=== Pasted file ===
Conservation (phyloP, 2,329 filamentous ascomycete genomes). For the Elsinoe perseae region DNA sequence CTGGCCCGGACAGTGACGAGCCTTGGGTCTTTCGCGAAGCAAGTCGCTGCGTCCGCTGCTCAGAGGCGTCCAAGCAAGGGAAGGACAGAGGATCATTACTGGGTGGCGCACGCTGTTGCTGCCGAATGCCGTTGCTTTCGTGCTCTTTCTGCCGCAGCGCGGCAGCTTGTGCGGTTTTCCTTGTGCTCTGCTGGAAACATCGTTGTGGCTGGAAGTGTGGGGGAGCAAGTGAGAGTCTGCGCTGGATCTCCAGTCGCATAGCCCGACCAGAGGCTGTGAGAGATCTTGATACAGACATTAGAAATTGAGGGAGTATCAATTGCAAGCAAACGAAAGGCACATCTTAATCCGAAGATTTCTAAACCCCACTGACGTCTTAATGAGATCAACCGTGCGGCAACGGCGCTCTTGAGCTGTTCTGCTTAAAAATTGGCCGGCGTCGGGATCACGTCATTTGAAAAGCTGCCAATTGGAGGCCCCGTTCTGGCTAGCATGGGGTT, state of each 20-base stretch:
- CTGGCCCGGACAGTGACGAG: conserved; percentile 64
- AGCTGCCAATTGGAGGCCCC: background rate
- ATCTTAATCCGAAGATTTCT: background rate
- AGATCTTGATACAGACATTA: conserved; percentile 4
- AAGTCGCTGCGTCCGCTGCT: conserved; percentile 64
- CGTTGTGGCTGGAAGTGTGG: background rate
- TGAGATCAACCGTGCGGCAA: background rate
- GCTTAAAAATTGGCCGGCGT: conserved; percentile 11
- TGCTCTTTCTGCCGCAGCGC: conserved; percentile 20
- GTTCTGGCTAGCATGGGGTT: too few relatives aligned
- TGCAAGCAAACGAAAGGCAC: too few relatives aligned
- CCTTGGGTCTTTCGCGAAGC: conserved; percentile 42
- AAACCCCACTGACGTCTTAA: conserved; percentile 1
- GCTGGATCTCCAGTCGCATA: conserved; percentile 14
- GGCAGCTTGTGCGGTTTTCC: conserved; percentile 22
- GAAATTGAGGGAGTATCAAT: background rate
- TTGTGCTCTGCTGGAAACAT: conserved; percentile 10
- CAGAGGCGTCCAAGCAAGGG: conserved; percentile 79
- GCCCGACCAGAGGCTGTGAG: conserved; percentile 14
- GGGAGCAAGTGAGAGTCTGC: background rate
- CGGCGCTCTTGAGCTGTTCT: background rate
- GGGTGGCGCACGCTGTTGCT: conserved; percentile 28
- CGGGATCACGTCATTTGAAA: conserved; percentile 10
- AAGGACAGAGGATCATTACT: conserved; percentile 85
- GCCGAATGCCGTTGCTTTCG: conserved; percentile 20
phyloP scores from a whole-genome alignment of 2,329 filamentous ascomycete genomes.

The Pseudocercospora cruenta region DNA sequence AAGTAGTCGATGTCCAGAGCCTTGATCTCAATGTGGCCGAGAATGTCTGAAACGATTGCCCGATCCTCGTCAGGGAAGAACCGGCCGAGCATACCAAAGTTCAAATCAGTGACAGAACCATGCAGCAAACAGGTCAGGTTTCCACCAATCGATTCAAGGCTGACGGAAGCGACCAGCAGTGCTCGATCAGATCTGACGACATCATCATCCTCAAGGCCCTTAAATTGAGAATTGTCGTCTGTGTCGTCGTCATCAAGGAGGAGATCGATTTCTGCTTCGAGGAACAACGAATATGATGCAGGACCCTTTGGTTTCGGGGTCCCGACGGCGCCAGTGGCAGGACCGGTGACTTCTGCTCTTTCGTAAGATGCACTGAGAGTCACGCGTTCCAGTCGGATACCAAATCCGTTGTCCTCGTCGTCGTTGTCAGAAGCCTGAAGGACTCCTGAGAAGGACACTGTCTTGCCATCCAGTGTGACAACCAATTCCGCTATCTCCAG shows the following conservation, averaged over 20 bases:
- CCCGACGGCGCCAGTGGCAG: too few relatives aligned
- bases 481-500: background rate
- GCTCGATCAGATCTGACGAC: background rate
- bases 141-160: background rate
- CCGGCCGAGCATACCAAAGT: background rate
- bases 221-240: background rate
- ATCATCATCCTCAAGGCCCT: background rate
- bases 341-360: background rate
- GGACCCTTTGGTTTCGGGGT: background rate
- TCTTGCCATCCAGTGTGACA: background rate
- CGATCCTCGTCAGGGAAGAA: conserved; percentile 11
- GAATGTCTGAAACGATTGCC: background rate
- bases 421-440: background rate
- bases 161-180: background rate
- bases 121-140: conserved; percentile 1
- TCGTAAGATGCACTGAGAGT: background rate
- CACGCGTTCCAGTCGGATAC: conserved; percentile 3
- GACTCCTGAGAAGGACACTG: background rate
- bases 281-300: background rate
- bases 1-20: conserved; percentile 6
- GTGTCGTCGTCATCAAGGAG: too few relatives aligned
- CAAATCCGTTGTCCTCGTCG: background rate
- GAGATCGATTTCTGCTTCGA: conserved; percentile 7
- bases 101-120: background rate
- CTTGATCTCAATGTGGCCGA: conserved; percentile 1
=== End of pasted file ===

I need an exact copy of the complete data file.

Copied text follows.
Conservation (phyloP, 2,329 filamentous ascomycete genomes). For the Elsinoe perseae region DNA sequence CTGGCCCGGACAGTGACGAGCCTTGGGTCTTTCGCGAAGCAAGTCGCTGCGTCCGCTGCTCAGAGGCGTCCAAGCAAGGGAAGGACAGAGGATCATTACTGGGTGGCGCACGCTGTTGCTGCCGAATGCCGTTGCTTTCGTGCTCTTTCTGCCGCAGCGCGGCAGCTTGTGCGGTTTTCCTTGTGCTCTGCTGGAAACATCGTTGTGGCTGGAAGTGTGGGGGAGCAAGTGAGAGTCTGCGCTGGATCTCCAGTCGCATAGCCCGACCAGAGGCTGTGAGAGATCTTGATACAGACATTAGAAATTGAGGGAGTATCAATTGCAAGCAAACGAAAGGCACATCTTAATCCGAAGATTTCTAAACCCCACTGACGTCTTAATGAGATCAACCGTGCGGCAACGGCGCTCTTGAGCTGTTCTGCTTAAAAATTGGCCGGCGTCGGGATCACGTCATTTGAAAAGCTGCCAATTGGAGGCCCCGTTCTGGCTAGCATGGGGTT, state of each 20-base stretch:
- CTGGCCCGGACAGTGACGAG: conserved; percentile 64
- AGCTGCCAATTGGAGGCCCC: background rate
- ATCTTAATCCGAAGATTTCT: background rate
- AGATCTTGATACAGACATTA: conserved; percentile 4
- AAGTCGCTGCGTCCGCTGCT: conserved; percentile 64
- CGTTGTGGCTGGAAGTGTGG: background rate
- TGAGATCAACCGTGCGGCAA: background rate
- GCTTAAAAATTGGCCGGCGT: conserved; percentile 11
- TGCTCTTTCTGCCGCAGCGC: conserved; percentile 20
- GTTCTGGCTAGCATGGGGTT: too few relatives aligned
- TGCAAGCAAACGAAAGGCAC: too few relatives aligned
- CCTTGGGTCTTTCGCGAAGC: conserved; percentile 42
- AAACCCCACTGACGTCTTAA: conserved; percentile 1
- GCTGGATCTCCAGTCGCATA: conserved; percentile 14
- GGCAGCTTGTGCGGTTTTCC: conserved; percentile 22
- GAAATTGAGGGAGTATCAAT: background rate
- TTGTGCTCTGCTGGAAACAT: conserved; percentile 10
- CAGAGGCGTCCAAGCAAGGG: conserved; percentile 79
- GCCCGACCAGAGGCTGTGAG: conserved; percentile 14
- GGGAGCAAGTGAGAGTCTGC: background rate
- CGGCGCTCTTGAGCTGTTCT: background rate
- GGGTGGCGCACGCTGTTGCT: conserved; percentile 28
- CGGGATCACGTCATTTGAAA: conserved; percentile 10
- AAGGACAGAGGATCATTACT: conserved; percentile 85
- GCCGAATGCCGTTGCTTTCG: conserved; percentile 20
phyloP scores from a whole-genome alignment of 2,329 filamentous ascomycete genomes.

The Pseudocercospora cruenta region DNA sequence AAGTAGTCGATGTCCAGAGCCTTGATCTCAATGTGGCCGAGAATGTCTGAAACGATTGCCCGATCCTCGTCAGGGAAGAACCGGCCGAGCATACCAAAGTTCAAATCAGTGACAGAACCATGCAGCAAACAGGTCAGGTTTCCACCAATCGATTCAAGGCTGACGGAAGCGACCAGCAGTGCTCGATCAGATCTGACGACATCATCATCCTCAAGGCCCTTAAATTGAGAATTGTCGTCTGTGTCGTCGTCATCAAGGAGGAGATCGATTTCTGCTTCGAGGAACAACGAATATGATGCAGGACCCTTTGGTTTCGGGGTCCCGACGGCGCCAGTGGCAGGACCGGTGACTTCTGCTCTTTCGTAAGATGCACTGAGAGTCACGCGTTCCAGTCGGATACCAAATCCGTTGTCCTCGTCGTCGTTGTCAGAAGCCTGAAGGACTCCTGAGAAGGACACTGTCTTGCCATCCAGTGTGACAACCAATTCCGCTATCTCCAG shows the following conservation, averaged over 20 bases:
- CCCGACGGCGCCAGTGGCAG: too few relatives aligned
- bases 481-500: background rate
- GCTCGATCAGATCTGACGAC: background rate
- bases 141-160: background rate
- CCGGCCGAGCATACCAAAGT: background rate
- bases 221-240: background rate
- ATCATCATCCTCAAGGCCCT: background rate
- bases 341-360: background rate
- GGACCCTTTGGTTTCGGGGT: background rate
- TCTTGCCATCCAGTGTGACA: background rate
- CGATCCTCGTCAGGGAAGAA: conserved; percentile 11
- GAATGTCTGAAACGATTGCC: background rate
- bases 421-440: background rate
- bases 161-180: background rate
- bases 121-140: conserved; percentile 1
- TCGTAAGATGCACTGAGAGT: background rate
- CACGCGTTCCAGTCGGATAC: conserved; percentile 3
- GACTCCTGAGAAGGACACTG: background rate
- bases 281-300: background rate
- bases 1-20: conserved; percentile 6
- GTGTCGTCGTCATCAAGGAG: too few relatives aligned
- CAAATCCGTTGTCCTCGTCG: background rate
- GAGATCGATTTCTGCTTCGA: conserved; percentile 7
- bases 101-120: background rate
- CTTGATCTCAATGTGGCCGA: conserved; percentile 1